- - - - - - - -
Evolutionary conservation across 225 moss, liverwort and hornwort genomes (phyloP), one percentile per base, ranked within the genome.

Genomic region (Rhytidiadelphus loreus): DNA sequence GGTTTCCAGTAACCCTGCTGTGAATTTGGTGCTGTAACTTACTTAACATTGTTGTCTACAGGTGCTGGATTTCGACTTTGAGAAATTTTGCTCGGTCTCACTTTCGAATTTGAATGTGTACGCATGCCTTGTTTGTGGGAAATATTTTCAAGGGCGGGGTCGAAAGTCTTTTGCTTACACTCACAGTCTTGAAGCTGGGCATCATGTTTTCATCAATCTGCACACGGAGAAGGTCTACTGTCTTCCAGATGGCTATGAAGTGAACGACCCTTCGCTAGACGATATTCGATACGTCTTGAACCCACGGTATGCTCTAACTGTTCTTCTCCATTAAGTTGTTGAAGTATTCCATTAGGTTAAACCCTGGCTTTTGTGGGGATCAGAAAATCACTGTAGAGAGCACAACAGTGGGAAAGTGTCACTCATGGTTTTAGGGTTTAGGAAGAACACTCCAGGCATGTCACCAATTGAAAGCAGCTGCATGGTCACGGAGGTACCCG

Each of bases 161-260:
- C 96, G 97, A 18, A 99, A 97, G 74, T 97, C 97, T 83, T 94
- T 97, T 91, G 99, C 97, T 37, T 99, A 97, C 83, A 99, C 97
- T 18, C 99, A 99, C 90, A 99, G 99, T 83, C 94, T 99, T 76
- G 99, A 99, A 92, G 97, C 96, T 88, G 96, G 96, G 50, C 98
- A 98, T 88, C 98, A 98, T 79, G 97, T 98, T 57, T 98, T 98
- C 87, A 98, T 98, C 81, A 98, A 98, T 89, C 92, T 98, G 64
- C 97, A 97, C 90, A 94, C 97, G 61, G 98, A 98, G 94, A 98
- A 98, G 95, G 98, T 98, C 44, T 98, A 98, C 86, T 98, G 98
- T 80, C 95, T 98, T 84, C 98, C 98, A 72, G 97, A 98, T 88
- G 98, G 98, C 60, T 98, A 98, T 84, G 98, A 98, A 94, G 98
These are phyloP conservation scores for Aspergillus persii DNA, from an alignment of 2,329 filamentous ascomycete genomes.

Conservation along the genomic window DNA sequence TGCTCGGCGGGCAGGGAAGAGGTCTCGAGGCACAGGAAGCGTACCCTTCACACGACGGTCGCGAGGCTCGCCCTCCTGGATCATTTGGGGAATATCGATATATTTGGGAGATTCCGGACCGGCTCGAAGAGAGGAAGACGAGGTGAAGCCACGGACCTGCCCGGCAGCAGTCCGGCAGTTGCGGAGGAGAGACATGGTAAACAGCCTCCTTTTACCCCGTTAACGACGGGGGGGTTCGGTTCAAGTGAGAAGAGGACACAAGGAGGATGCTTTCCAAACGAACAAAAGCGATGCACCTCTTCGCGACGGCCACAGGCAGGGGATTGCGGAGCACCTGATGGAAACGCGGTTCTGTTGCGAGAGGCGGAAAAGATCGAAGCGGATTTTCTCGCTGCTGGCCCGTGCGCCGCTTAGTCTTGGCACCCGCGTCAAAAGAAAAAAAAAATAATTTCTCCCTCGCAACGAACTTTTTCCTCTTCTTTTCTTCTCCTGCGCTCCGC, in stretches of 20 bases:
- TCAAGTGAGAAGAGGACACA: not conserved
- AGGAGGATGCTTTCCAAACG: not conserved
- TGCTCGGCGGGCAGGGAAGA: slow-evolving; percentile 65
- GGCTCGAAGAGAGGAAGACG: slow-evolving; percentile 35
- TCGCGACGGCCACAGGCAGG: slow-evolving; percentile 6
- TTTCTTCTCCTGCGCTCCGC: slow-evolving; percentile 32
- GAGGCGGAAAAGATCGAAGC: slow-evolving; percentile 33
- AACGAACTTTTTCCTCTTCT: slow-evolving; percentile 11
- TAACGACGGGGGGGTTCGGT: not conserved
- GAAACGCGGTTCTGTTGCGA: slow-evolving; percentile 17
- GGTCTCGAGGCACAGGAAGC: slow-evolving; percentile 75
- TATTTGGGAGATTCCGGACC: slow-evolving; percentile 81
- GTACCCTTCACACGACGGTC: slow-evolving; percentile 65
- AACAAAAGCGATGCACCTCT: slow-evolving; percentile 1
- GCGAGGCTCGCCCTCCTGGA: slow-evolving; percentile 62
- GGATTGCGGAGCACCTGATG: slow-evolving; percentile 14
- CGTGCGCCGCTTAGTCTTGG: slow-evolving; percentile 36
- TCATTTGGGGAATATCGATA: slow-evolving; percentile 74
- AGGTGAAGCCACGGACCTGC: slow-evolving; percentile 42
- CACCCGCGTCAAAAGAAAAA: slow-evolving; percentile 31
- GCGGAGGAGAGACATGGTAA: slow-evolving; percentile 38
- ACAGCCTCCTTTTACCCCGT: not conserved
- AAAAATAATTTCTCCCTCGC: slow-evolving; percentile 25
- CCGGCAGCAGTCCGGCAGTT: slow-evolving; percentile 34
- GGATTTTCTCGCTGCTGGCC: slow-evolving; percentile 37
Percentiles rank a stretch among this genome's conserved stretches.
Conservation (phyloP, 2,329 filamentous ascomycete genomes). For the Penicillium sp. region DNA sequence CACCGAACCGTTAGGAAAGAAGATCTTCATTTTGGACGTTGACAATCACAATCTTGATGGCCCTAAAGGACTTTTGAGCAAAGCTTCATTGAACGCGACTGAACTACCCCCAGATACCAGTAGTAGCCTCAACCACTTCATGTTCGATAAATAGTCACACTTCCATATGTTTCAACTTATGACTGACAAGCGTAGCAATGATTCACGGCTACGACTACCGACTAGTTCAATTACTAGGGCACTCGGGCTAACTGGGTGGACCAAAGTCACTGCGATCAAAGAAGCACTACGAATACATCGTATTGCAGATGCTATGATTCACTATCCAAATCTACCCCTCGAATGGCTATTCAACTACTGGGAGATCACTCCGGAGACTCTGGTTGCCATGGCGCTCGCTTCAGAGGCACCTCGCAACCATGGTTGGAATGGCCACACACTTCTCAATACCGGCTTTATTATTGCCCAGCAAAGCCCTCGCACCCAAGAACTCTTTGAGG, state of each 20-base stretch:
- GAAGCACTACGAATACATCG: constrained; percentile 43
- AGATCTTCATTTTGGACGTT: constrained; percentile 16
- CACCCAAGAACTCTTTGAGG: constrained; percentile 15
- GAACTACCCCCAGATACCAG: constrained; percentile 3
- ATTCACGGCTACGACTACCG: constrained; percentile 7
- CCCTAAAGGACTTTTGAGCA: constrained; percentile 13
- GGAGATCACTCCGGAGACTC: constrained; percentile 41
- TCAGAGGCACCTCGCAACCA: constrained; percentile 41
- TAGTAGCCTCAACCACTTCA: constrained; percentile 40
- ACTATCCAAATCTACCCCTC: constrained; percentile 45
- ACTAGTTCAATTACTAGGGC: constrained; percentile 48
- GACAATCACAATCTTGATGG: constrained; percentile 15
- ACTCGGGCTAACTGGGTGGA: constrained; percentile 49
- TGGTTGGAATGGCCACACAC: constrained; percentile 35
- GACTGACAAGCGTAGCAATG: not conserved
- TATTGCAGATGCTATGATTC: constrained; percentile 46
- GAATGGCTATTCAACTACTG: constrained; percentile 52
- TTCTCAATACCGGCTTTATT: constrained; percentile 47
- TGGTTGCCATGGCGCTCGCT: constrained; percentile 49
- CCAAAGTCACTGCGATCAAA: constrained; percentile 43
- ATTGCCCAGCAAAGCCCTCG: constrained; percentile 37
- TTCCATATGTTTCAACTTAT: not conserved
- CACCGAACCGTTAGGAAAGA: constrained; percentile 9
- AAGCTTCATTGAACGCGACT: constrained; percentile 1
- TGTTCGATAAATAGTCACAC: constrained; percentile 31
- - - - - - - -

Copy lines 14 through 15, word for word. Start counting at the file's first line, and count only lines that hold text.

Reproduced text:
These are phyloP conservation scores for Aspergillus persii DNA, from an alignment of 2,329 filamentous ascomycete genomes.

Conservation along the genomic window DNA sequence TGCTCGGCGGGCAGGGAAGAGGTCTCGAGGCACAGGAAGCGTACCCTTCACACGACGGTCGCGAGGCTCGCCCTCCTGGATCATTTGGGGAATATCGATATATTTGGGAGATTCCGGACCGGCTCGAAGAGAGGAAGACGAGGTGAAGCCACGGACCTGCCCGGCAGCAGTCCGGCAGTTGCGGAGGAGAGACATGGTAAACAGCCTCCTTTTACCCCGTTAACGACGGGGGGGTTCGGTTCAAGTGAGAAGAGGACACAAGGAGGATGCTTTCCAAACGAACAAAAGCGATGCACCTCTTCGCGACGGCCACAGGCAGGGGATTGCGGAGCACCTGATGGAAACGCGGTTCTGTTGCGAGAGGCGGAAAAGATCGAAGCGGATTTTCTCGCTGCTGGCCCGTGCGCCGCTTAGTCTTGGCACCCGCGTCAAAAGAAAAAAAAAATAATTTCTCCCTCGCAACGAACTTTTTCCTCTTCTTTTCTTCTCCTGCGCTCCGC, in stretches of 20 bases: